Soil Erosion and Agriculture Sustainability

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As Southeastern Colorado enters the third consecutive year of drought, the threat of soil erosion caused by wind is increased.  Drought affects soil moisture, plant growth and the amount of crop residue left after harvesting.  Although farmers and ranchers have adopted soil conservation practices over the years, wind erosion remains one of the most serious problems impacting agricultural productivity and sustainability in this area.

Wind erosion adversely affects soil productivity by selective removal of the finer soil particles which contain plant nutrients and organic matter.  With time, this leads to degradation of soil structure (compaction of the soil and poor tilth), loss of water-holding capacity and reduced uniformity of soil conditions within a field.  Soil productivity is the capability of soil for producing a specified crop or sequence of crops under a defined set of management practices. Once the topsoil within a given soil productivity potential has been lost, the remaining soil is of much lower productivity and will have to be treated to restore its full productivity.

Before attempting to restore productivity of eroded soils, the production limitations must be identified. Some soils can be restored simply by replenishing lost fertility, other soils require more drastic restorative measures and some soils may never be fully restored.

Controlling further erosion is an extremely important part of the restoration process.  There are three primary means to control or reduce erosion or damage from wind:

Decrease the distance across a field that receives no shelter from the wind.
Form ridges with appropriate tillage equipment on the soil surface at right angles to the prevailing erosive winds.
Protect the soil surface with a covering of plant residue or growing plants.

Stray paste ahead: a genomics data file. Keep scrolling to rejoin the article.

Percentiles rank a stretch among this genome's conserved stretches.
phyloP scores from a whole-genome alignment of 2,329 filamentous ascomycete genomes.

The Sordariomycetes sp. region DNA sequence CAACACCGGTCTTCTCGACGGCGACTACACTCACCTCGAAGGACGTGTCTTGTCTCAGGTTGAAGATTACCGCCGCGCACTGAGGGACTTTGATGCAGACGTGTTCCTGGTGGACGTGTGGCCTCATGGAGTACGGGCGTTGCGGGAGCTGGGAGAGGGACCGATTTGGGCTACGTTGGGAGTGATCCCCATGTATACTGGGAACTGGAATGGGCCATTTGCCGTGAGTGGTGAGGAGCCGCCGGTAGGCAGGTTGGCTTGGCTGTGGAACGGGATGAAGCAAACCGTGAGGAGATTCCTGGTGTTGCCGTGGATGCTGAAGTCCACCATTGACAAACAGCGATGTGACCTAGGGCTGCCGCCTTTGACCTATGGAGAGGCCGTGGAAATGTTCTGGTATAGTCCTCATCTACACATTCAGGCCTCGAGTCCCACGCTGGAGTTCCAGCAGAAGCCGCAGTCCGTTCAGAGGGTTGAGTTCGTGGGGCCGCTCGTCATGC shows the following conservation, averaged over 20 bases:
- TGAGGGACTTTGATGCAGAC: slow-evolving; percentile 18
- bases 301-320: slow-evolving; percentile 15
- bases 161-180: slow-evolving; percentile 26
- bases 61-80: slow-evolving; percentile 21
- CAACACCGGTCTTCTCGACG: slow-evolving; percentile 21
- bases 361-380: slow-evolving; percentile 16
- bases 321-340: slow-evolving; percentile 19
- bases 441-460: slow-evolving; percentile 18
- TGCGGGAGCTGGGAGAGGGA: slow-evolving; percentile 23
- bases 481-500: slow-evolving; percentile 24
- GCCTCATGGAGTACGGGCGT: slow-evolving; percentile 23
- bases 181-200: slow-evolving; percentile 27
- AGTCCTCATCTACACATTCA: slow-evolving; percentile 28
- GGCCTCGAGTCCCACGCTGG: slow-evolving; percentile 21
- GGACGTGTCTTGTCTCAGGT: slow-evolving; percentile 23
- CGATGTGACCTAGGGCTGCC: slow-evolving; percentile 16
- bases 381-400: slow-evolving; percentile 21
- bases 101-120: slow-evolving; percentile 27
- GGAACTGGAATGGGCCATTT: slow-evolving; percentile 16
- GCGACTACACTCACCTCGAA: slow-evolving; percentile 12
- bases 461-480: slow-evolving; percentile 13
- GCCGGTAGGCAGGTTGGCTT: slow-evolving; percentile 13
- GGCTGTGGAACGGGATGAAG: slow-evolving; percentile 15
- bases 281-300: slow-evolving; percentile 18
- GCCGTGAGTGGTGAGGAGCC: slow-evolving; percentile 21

Increasing the organic matter content is one of the most effective and practical ways to help restore the productivity of eroded soils.  The organic matter content can be increased through several soil-management practices.  These include manure additions, adequate fertilization, return of crop residues to the soil, and most importantly, conservation tillage coupled with intensive cropping systems and rotations.

Restoring organic matter over time may eventually return most of the physical properties to near their original condition, with the exception of soil texture. As the organic matter content increases, the degree of aggregation and the stability of the aggregates also increase. This in turn increases porosity, lowers bulk density, increases infiltration and increases water-recharge potential. Increasing organic matter generally increases the total water-holding capacity as well as the water-supplying capacity of the soil which is a major factor in restoring the production potential to erosion-damaged soils, especially under rain-fed water management.

Achieving soil restoration is sometimes more complex than simply adding organic amendments. However, organic amendments can be viewed as a first step for farmers and ranchers in transitioning to long-term sustainable use of degraded agro-ecosystems. Certainly, organic matter would contribute to minimizing further erosion and could also play a positive role in climate change mitigation by soil organic carbon sequestration, which in turn can reverse the processes of soil degradation.

For more information on restoration of eroded soil contact your local Colorado State University Extension Offices or visit us at:  Also, contact your local Natural Resource Conservation Service County Offices or online at:

By Wilma Trujillo
Southeast Area Agronomist
Phone: (719) 336-7734

Filed Under: AgricultureBusinesscommunityCountyEconomyEducationEnvironmentFeaturedMedia ReleaseProwers CountyWeather


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